Skip to main content

Thank you for visiting nature.com. You are using a browser version with limited support for CSS. To obtain the best experience, we recommend you use a more up to date browser (or turn off compatibility mode in Internet Explorer). In the meantime, to ensure continued support, we are displaying the site without styles and JavaScript.

Oldest known fossils of monocotyledons

Abstract

The monocotyledonous angiosperm clade (class Liliopsida) includes roughly 50,000 species1 of diverse forms. The group comprises such economically noticeable plants as palms, orchids, most of the horticultural bulbs, and grasses, which include some of the most important food crops, such as maize, rice and other grains. Modern monocotyledons are diverse and dominate many habitats, but the fossil record of these plants is meagre, fossils of monocotyledonous flowers are rare, and the earliest putative monocotyledonous fossils (pollen and leaves) are all equivocal2,3. Here we describe the oldest known fossil flowers that can be definitely assigned to the Liliopsida.

Access options

Rent or Buy article

Get time limited or full article access on ReadCube.

from$8.99

All prices are NET prices.

Figure 1: Scanning electron micrographs of fossil flowers from the Upper Cretaceous stage of New Jersey.

References

  1. 1

    Cronquist, A. An Integrated System of Classification of Flowering Plants (Columbia Univ. Press, New York, 1981).

  2. 2

    Daghlian, C. P. Bot. Rev. 47, 517-555 (1981).

  3. 3

    Herendeen, P. S. & Crane, P. R. in Monocotyledons: Systematics and Evolution (eds Rudall, P. J., Cribb, D. F., Cutler, D. F. & Humphries, C. J.) 1-21 (R. Bot. Gard., Kew, 1995).

  4. 4

    Friis, E. M. Ann. Missouri Bot. Gard. 71, 403-418 (1984).

  5. 5

    Friis, E. M., Pedersen, K. R. & Crane, P. R. Biol. Skr. Dan. Vid. Selsk. Skrift. Kgl. Vidensk. 41, 1-45 (1992).

  6. 6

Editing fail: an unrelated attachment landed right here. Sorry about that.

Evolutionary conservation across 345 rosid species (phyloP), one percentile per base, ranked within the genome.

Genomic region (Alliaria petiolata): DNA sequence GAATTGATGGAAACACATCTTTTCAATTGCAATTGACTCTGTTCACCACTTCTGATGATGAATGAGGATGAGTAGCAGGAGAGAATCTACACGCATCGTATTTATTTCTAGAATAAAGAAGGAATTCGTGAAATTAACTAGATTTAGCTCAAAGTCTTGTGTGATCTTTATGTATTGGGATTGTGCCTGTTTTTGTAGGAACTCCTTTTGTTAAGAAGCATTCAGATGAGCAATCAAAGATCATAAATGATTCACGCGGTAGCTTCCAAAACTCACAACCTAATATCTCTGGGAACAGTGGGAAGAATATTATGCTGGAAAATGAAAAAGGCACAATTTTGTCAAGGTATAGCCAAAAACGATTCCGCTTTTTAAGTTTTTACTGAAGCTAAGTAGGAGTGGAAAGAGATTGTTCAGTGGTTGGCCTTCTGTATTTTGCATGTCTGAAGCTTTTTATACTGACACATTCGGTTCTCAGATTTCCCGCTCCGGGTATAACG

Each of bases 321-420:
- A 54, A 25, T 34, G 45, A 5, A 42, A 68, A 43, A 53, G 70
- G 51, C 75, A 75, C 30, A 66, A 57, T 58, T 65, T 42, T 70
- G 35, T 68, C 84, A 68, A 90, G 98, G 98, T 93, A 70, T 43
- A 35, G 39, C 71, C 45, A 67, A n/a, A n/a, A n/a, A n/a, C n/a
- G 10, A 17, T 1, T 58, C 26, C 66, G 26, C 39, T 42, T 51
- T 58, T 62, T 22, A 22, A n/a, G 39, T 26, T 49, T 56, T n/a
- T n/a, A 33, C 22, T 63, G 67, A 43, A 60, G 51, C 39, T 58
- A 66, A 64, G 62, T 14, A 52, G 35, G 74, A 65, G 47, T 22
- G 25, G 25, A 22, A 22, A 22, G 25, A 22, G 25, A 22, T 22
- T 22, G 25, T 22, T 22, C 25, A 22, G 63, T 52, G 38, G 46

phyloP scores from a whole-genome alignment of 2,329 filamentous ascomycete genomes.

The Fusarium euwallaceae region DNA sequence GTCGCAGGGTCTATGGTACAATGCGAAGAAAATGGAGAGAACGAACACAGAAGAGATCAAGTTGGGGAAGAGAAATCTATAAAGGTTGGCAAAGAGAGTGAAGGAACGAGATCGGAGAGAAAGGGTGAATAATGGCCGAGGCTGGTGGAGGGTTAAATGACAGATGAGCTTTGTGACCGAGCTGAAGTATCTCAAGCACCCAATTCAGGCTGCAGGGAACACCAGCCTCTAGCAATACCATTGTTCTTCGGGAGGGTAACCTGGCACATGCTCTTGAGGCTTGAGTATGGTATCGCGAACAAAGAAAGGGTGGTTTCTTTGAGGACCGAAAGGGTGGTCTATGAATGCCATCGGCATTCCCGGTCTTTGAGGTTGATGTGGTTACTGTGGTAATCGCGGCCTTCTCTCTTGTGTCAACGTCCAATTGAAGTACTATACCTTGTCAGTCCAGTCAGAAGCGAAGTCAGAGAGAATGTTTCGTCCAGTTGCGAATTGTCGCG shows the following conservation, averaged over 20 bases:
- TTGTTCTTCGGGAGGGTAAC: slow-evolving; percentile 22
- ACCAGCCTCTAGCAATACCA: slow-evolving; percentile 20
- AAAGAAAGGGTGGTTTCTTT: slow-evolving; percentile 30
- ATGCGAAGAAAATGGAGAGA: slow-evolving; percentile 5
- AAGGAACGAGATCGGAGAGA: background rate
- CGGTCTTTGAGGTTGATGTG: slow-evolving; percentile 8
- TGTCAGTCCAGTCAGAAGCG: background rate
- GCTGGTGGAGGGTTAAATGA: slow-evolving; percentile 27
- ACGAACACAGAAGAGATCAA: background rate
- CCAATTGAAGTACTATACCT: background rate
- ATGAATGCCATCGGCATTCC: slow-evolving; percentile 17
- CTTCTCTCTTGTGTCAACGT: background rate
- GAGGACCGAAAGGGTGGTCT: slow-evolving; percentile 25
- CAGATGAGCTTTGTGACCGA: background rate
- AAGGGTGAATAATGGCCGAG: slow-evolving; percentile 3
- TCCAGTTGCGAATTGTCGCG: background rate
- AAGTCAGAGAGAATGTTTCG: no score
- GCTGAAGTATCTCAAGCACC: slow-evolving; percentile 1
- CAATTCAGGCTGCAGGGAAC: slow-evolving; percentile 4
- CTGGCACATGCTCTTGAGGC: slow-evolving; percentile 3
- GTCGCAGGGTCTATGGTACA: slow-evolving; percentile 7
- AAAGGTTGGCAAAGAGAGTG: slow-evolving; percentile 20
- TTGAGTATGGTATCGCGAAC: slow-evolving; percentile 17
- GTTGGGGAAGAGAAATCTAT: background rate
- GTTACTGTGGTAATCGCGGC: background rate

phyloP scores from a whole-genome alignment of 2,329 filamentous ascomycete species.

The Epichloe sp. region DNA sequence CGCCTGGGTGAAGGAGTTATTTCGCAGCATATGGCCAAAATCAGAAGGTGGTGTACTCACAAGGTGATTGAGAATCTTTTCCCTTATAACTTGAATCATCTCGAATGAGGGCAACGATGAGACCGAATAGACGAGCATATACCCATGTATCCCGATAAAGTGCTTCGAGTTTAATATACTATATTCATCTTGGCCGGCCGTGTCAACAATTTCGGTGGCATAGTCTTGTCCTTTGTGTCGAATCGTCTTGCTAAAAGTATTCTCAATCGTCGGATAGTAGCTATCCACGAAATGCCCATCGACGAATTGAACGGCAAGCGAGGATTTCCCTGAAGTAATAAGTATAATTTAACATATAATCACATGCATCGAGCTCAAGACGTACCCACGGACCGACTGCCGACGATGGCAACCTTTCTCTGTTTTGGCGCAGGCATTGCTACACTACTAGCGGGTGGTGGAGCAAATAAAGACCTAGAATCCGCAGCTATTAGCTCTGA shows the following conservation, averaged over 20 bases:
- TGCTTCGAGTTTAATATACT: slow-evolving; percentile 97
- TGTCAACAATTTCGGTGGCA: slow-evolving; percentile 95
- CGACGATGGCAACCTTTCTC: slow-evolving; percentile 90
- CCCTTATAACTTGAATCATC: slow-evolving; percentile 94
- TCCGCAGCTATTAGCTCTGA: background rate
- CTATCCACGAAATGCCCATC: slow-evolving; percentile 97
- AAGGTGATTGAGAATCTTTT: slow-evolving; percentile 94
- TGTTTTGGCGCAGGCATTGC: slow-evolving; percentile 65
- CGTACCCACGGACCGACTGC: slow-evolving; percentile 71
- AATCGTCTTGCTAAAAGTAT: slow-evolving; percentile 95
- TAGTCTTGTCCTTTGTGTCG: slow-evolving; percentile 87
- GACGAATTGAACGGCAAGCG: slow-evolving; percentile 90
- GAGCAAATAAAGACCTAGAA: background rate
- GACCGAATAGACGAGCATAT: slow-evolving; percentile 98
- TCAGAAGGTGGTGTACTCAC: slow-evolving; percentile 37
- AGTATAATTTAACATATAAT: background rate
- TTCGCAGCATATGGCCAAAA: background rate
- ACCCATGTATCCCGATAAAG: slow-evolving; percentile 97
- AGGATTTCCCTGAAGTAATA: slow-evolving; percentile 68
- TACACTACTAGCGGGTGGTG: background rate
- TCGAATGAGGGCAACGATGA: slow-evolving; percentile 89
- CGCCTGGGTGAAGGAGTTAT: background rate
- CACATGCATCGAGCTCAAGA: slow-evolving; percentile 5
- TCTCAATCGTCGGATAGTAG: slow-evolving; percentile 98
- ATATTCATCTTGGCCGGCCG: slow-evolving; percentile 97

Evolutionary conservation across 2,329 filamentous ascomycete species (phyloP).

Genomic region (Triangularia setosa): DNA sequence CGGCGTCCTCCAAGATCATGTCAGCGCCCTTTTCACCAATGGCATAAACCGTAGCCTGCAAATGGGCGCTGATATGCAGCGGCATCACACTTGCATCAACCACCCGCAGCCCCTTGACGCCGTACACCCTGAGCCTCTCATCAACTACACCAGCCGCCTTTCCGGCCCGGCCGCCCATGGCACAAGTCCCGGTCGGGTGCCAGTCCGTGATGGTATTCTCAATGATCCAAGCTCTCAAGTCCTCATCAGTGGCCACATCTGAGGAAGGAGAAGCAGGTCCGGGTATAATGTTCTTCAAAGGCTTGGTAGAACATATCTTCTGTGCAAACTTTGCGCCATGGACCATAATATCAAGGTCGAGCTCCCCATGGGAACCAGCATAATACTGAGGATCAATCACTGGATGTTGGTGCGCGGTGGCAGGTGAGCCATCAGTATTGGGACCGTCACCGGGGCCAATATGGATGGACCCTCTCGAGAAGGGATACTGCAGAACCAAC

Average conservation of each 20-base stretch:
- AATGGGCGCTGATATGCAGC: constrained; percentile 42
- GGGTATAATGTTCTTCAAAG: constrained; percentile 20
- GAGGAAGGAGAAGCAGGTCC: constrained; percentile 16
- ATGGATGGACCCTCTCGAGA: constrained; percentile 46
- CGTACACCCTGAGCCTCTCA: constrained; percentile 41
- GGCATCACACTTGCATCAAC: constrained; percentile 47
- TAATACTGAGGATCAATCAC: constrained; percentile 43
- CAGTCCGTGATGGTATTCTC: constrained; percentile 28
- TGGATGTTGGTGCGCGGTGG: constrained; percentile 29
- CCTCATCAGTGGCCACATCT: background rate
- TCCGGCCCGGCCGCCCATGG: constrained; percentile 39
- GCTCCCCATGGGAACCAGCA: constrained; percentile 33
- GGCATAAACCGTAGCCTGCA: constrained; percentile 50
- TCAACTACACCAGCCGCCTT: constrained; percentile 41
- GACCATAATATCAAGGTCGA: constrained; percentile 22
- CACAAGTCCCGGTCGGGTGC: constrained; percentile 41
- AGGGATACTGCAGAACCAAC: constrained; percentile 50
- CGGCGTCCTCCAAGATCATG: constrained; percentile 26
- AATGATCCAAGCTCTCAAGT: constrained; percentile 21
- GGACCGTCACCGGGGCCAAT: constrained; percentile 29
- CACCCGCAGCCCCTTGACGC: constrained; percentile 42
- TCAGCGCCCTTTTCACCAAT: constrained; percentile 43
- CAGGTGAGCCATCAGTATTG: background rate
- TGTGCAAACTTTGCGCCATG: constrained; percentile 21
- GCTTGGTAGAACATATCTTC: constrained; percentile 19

Crane, P. R. & Herendeen, P. S. Rev. Palaeobot. Palynol. 90, 319-337 (1996).

  7. 7

    Crepet, W. L. Rev. Palaeobot. Palynol. 90, 339-359 (1996).

  8. 8

    Crepet, W. L. & Nixon, K. C. in The Anther: Form, Function and Phylogeny (eds D'Arcy, W. G. & Keating, R. C.) 25-57 (Cambridge Univ. Press, 1996).

  9. 9

    Nixon, K. C. & Crepet, W. L. Am. J. Bot. 80, 616-623 (1993).

  10. 10

    Herendeen, P. S., Crepet, W. L. & Nixon, K. C. Plant Syst. Evol. 189, 29-40 (1994).

  11. 11

    Gandolfo, M. A., Nixon, K. C. & Crepet, W. L. Am. J. Bot. (in the press).

  12. 12

    Davis, J. I. Syst. Bot. 20, 503-527 (1995).

  13. 13

    Stevenson, D. W. & Loconte, H. in Monocotyledons: Systematics and Evolution (eds Rudall, P. J., Cribb, D. F., Cutler, D. F. & Humphries, C. J) 543-578 (R. Bot. Gard., Kew, 1995).

  14. 14

    Brenner, G. J. Bull. State Maryland, Board Nat. Resour., Dept. Geology, Mines, Water Resour. 27, 1-215 (1963).

  15. 15

    Gandolfo, M. A. et al. 84, 483-493 (1997).

  16. 16

    Gandolfo, M. A., Nixon, K. C. & Crepet, W. L. Fifth Conf. Int. Org. Palaeobot. Abstr. 42 (1996).

Download references

Author information

Affiliations

Authors

Rights and permissions

Reprints and Permissions

About this article

Cite this article

Gandolfo, M., Nixon, K., Crepet, W. et al. Oldest known fossils of monocotyledons. Nature 394, 532–533 (1998). https://doi.org/10.1038/28974

Download citation

Further reading

Comments

By submitting a comment you agree to abide by our Terms and Community Guidelines. If you find something abusive or that does not comply with our terms or guidelines please flag it as inappropriate.

Search

Quick links

Nature Briefing

Sign up for the Nature Briefing newsletter — what matters in science, free to your inbox daily.

Get the most important science stories of the day, free in your inbox. Sign up for Nature Briefing